Categories
Circadian science Technology

Scientific Tests

Algorithms are really easy to mess up. Take your pick for how: overfitting to training data, having bad training data, having too little training data, encoding human bias from your training data in the model and calling it “objective”. Feeding in new data that’s in the wrong format. Typos, subtle typos, nightmarishly subtle typos. Your cat stepping on the keyboard when you’re out of the room.

Having done this for a while, my first impulse any time I get amazing performance with an algorithm is to be deeply suspicious. This isn’t because algorithms can’t be incredibly powerful; you really can get amazing performance if you do them right. But you can also get seemingly amazing performance if you do them wrong, and there are a lot of ways to be wrong.

The core issue, I think, is that there are so many choices involved in the making and maintaining of an algorithm, and if the algorithm is trying to do something complicated, those choices can have complicated downstream effects. You can’t readily anticipate what these effects might be (this problem is hard enough that you’re building an algorithm for it, after all), but your brain tells you that there can’t be that much of a difference between a threshold being 0.3 and that same threshold being set to 0.4. So you blithely make the change to 0.4, expecting minimal effects, and then the whole thing just collapses underneath you.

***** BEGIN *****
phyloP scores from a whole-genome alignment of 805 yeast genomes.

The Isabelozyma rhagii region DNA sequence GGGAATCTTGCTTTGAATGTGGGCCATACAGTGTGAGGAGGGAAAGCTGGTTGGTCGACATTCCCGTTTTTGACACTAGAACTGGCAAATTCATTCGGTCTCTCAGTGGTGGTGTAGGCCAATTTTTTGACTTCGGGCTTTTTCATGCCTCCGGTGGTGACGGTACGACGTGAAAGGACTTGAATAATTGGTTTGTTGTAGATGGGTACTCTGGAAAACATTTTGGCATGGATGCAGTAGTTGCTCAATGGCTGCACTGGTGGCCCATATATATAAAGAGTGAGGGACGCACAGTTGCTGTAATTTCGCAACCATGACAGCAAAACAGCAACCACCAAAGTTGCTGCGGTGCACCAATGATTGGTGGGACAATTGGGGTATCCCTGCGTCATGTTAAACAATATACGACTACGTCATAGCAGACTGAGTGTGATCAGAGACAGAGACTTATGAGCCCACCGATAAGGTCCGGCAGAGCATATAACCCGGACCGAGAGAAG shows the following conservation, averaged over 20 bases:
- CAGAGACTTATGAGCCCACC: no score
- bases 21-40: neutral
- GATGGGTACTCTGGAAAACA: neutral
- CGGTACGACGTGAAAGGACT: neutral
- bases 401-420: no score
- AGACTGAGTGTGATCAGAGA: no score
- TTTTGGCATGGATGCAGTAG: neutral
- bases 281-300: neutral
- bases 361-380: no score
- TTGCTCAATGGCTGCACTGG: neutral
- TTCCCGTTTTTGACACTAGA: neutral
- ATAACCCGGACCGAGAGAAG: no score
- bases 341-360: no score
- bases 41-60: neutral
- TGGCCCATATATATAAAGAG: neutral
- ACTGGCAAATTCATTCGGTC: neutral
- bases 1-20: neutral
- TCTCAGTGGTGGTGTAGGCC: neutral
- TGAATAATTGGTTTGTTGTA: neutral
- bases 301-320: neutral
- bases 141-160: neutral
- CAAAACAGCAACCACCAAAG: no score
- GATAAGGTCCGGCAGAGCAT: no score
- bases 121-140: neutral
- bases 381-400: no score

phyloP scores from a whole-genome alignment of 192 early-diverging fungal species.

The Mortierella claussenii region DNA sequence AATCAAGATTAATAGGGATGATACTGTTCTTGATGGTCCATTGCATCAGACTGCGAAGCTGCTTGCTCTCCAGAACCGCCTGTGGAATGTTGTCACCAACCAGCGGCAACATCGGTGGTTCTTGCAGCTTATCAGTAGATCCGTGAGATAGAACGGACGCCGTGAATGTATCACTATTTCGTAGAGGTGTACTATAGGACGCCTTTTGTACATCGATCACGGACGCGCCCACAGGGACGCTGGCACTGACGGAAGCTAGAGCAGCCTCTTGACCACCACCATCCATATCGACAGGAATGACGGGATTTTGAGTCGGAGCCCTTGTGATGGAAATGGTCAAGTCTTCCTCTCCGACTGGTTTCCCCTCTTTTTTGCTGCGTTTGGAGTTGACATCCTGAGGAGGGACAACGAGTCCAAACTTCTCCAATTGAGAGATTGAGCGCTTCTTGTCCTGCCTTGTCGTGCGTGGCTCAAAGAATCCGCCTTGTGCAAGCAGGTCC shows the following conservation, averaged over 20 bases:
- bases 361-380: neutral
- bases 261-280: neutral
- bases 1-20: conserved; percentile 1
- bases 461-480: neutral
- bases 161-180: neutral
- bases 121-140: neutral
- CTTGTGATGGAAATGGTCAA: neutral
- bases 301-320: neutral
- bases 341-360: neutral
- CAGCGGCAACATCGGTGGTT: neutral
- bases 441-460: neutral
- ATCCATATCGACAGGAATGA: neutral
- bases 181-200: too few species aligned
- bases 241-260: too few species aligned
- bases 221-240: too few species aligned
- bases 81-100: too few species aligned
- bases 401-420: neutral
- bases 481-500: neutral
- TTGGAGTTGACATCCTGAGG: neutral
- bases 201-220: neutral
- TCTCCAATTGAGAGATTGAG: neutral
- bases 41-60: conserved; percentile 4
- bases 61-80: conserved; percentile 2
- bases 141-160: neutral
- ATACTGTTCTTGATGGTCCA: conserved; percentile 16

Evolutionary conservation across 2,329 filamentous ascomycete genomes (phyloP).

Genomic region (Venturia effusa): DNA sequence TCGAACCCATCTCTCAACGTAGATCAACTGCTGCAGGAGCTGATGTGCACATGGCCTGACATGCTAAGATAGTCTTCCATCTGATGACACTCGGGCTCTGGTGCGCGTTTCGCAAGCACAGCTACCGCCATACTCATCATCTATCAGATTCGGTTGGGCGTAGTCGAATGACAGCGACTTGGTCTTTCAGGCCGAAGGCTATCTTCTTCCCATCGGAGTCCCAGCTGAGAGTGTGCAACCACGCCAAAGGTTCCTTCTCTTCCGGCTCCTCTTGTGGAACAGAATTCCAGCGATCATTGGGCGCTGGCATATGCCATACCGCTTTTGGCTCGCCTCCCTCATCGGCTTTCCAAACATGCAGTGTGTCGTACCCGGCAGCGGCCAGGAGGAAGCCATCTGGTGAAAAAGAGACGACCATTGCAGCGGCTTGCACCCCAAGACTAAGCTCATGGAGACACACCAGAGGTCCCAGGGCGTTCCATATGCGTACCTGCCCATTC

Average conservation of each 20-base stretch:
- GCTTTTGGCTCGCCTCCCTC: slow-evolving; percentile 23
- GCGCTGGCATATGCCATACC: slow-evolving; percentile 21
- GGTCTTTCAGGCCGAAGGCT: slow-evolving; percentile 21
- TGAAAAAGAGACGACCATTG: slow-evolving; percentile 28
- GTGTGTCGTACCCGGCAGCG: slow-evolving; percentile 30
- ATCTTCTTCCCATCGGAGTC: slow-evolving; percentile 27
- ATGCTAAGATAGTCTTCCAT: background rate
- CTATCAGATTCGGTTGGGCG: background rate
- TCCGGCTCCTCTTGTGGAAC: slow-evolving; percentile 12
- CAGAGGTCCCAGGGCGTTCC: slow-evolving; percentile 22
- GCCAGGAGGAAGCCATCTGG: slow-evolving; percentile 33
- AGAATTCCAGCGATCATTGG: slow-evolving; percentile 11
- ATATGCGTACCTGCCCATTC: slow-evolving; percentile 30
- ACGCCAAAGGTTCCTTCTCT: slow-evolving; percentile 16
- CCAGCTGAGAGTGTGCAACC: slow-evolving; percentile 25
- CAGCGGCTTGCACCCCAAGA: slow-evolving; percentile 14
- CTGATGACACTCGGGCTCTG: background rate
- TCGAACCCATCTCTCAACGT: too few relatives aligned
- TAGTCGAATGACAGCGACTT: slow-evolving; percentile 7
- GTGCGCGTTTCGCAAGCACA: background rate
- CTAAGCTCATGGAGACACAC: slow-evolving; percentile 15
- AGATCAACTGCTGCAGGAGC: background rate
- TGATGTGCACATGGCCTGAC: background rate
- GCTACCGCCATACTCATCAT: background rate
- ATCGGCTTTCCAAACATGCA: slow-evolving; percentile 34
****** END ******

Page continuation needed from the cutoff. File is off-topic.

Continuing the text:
I’m saying this because, while developers on the whole have gotten pretty on board with the concept of unit tests and test coverage for code, I’m not as sure about what currently exists around tests for data science algorithms in biology, medicine, and health. I’m not talking about tests that confirm a function gives the number we expect it to based on an old run of it (e.g. asserting that f(3.4) = 6.83 because we ran it once with 3.4 and got 6.83 as the answer). Those kinds of tests basically act like a flag that something’s changed, and if you change your function f, you can just paste in the new output from f to make the test pass.

I’m talking about using a lot of data — a representative sample of what you’ve collected— in your code’s tests, to assert that some macro-property of the algorithm’s output is preserved. If you make a change to the algorithm, and that macro-property changes, your code should let you know about it. If this sounds like one flavor of functional testing, that’s because it is. But the key thing I’m arguing for is that the performance of data science-components of a product— code two steps removed from sklearn or torch or R—be tested functionally as well.

Let’s talk through an example. Imagine you’ve got an algorithm for distinguishing sleep from wake over the course of the night. In my own experience, algorithms of this kind can have an unfortunate tendency to flip quickly, in response to a threshold being changed, from thinking a person slept a lot over the night, to thinking that person barely slept at all. There are ways to address this, and it’s not always an issue, but it’s still something to look out for.